Do you ever hear the phrase "That's just the way it was" and want to respond yeah, but it doesn't make it right?
As a student of history, I firmly comprehend that the way things were was not always perceived as bad. That what we would find as totally abhorrent behavior was pretty much considered the norm. I can even accept that it was and how we as a culture benefited from it. When one is generations removed, the cold clinical acceptance is easy.
But when something happened in your lifetime, when something happened was just the way it was... back when you can remember it seems to change all the dynamics. At least it does for me. I recently read an article about Darrell Brown an amazing man who managed to live with dignity and grace and remain true his convictions in the worst of circumstances.
Darrell Brown was the first African-American man who attempted to play for the Univ of Arkansas. This story sent me into tears.. rolling down my face. I am fortunate that I was raised by a woman who never recognized racism.. I never understood it and can honestly say that it has never played a part in the choices or friends I have had in my life.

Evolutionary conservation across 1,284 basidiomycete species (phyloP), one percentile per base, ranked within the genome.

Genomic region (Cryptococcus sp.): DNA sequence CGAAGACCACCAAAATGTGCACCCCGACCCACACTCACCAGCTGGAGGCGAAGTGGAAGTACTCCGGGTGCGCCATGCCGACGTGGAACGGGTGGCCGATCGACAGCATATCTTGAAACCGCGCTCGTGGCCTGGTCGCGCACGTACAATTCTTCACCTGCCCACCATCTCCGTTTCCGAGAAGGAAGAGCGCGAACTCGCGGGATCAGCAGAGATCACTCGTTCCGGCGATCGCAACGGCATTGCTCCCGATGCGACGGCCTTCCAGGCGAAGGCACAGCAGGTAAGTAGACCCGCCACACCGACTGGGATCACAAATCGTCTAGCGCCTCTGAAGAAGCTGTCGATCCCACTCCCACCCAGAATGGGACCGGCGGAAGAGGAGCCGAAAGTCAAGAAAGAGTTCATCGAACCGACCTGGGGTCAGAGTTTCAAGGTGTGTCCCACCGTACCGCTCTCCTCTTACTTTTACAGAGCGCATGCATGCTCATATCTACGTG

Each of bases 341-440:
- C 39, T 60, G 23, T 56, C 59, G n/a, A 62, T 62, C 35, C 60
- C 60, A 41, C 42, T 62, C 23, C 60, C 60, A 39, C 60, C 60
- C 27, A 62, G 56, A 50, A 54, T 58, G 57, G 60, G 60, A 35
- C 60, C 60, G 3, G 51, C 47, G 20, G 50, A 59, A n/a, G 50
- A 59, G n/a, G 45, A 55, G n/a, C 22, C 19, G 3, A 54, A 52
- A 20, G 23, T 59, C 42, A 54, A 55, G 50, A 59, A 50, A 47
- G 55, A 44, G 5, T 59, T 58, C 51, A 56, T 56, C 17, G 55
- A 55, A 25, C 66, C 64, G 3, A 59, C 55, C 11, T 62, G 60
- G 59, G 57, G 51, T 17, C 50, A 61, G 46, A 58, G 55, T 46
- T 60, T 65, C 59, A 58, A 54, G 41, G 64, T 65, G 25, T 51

I can say this as a white woman who has never had to face racism in any way shape or form. I can say and mean that the color of your skin means nothing to me. BUT.. I also understand that I was never blocked from something because of the color of my skin, never refused admittance, never watched my parents denigrated or insulted.. never saw my parents defeated, never watched my brothers refused or turned away.. So yes, while I can honestly say I am color blind I do understand that there are those who aren't. That almost can't be.. That is why this article affected me so very much. Darrell Brown rose above so much and became an amazing man.. Someone I would love to meet. Someone I would wish my children could emulate.
I watched the Univ of AR/Auburn game hoping against hope that ESPN would show this amazing half time acknowledgement.. They didn't. Shame on you ESPN!!